# How to Calculate Your Total Available Assets

There are plenty of reasons you might want to calculate your total assets. For example, if you’re applying for a business loan, your lender might want to know the total value of the assets on your balance sheet.

When I ran my small business as a freelance writer, I constantly looked at my books. I wanted to know how much cash I had on hand, whether I’d saved enough for new laptops, as well as put money aside for taxes.

By determining the total value of your assets, you’ll know how much money your business can raise through the sale of assets if times get tough.

Fortunately, learning how to calculate your total available assets isn’t too difficult. Let’s take a look at what assets are, how to record your assets, and how to calculate their value.

## How Do You Calculate Your Total Available Assets?

Certain assets, like cash and accounts receivable, will have clear values. However, other tangible assets, like company cars or real estate, might not have a specific value.

For these items, you can use the purchase price if the item was purchased recently. Otherwise, you can get a professional to appraise your property for a more accurate value.

Assuming you have already recorded all of your assets, all you have to do is look at the value of each asset on your balance sheet and add them all together. It’s that easy!

Once you’re done, you’ll have a clear understanding of what assets you own and how much value they add to your business.

Calculating your total available assets isn’t too difficult once you understand what assets are and how to categorize them (keep reading to better understand these topics). It’s kind of like gathering up all your kids’ toys.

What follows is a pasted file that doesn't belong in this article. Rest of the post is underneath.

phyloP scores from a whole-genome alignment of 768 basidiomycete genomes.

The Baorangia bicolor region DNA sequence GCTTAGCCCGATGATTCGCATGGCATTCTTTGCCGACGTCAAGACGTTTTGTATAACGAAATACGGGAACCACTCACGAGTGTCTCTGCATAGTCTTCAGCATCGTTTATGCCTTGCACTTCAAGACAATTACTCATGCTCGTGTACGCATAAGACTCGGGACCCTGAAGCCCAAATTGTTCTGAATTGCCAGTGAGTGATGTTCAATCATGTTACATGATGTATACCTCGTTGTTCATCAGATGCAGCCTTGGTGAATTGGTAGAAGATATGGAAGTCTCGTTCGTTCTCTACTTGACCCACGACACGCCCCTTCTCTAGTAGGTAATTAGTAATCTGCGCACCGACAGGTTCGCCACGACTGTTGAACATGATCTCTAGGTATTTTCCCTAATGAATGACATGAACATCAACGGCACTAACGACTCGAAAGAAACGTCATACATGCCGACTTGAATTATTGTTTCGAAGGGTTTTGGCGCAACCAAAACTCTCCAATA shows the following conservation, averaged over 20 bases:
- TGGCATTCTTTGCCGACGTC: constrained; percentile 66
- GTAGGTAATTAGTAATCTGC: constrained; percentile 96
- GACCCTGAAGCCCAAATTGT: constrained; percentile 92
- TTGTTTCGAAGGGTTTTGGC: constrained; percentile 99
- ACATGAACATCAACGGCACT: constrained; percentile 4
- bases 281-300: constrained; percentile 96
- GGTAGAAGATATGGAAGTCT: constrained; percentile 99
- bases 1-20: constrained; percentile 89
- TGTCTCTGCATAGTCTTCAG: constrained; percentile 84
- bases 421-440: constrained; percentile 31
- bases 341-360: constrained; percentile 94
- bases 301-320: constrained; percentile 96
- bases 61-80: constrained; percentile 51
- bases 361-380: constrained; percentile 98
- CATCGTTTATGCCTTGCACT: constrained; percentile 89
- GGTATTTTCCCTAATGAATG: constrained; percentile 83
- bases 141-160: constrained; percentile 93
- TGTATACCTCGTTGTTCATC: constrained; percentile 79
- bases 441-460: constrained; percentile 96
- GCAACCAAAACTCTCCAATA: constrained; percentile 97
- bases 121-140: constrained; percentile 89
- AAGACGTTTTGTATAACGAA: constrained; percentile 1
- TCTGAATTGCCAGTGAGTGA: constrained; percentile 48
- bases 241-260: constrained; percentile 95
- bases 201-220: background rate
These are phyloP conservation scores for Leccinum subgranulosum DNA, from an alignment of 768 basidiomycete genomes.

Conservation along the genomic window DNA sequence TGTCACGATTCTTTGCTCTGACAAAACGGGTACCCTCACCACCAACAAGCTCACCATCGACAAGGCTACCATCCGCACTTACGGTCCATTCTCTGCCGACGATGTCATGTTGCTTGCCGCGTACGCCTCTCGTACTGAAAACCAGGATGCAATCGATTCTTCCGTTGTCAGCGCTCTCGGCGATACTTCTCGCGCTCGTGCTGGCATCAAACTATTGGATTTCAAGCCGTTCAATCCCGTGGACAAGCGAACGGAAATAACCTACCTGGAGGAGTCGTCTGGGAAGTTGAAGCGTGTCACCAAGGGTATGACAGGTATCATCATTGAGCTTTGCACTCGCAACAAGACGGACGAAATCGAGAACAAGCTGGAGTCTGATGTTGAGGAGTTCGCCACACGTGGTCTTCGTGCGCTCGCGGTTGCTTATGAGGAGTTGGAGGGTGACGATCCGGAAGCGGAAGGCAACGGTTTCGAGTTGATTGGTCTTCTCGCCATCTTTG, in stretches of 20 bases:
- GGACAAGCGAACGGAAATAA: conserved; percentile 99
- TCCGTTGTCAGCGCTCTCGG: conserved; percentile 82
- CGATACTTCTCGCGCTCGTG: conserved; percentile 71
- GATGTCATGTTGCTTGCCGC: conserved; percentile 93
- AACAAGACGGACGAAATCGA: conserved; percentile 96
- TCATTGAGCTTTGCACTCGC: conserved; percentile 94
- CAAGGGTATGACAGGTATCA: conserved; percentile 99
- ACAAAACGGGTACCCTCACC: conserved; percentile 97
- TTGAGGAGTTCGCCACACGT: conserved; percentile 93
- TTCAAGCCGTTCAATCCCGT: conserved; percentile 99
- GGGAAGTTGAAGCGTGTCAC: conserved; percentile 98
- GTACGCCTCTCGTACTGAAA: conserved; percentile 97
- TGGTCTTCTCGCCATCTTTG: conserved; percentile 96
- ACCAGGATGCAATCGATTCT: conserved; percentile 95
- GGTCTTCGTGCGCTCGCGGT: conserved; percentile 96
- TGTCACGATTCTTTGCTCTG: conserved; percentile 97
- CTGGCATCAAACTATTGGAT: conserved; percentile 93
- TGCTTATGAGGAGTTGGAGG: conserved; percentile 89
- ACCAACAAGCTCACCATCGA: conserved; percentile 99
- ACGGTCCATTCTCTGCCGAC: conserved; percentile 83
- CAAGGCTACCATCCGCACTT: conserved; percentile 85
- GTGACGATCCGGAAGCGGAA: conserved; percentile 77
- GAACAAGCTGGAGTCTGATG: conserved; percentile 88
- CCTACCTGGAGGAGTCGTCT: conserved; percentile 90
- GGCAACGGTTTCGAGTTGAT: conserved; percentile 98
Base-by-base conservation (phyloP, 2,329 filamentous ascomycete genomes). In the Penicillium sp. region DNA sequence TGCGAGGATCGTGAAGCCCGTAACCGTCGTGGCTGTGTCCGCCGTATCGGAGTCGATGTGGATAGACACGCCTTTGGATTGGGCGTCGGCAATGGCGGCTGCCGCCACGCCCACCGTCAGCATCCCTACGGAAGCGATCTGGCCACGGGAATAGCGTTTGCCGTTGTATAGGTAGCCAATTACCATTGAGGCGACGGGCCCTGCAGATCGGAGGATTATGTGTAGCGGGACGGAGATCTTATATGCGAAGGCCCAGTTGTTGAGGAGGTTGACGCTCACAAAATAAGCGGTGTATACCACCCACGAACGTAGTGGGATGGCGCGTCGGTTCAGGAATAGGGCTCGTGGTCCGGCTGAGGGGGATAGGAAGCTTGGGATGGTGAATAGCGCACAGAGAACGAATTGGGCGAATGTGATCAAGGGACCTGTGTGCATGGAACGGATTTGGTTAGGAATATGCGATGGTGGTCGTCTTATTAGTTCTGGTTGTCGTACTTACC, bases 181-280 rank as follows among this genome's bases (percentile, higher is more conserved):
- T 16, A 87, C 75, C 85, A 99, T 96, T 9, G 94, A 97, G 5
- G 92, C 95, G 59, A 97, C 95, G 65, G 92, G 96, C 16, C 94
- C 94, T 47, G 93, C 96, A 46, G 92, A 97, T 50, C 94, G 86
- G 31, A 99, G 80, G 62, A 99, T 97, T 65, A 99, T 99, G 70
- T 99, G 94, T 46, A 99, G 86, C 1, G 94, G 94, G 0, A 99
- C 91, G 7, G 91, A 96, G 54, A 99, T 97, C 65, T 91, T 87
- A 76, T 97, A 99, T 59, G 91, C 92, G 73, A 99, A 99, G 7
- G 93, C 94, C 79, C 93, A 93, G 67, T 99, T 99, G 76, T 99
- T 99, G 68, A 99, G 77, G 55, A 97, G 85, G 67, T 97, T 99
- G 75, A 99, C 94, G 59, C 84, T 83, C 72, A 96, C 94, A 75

### Why Calculating Your Total Available Assets is Important

Why is calculating your total available assets important?

Why bother putting in the effort?

Aside from the importance of understanding your business’ financial status, there are a number of situations in which knowing your total available assets may be necessary.

For example, you may need to know the total value of your assets if you:

Additionally, knowing the total value of your assets tells you how much cash is tied up in your company. So, if you are having cash flow issues, you can see whether or not you should sell any of your assets to generate some extra cash for your business.

Moreover, if you’re getting ready to retire, you may decide to sell your business. In this case, adding up the value of your assets and subtracting your liabilities is a standard way of determining the value of your company before selling it.

Ultimately, learning how to calculate your total available assets will help prepare you for a variety of situations you might face as a business owner.

## What Are Assets? What Are Total Available Assets?

Essentially, assets are anything that you own that adds value to your company. Some assets are tangible, like an office building or business equipment, while some assets are intangible, like accounts receivable or business investments.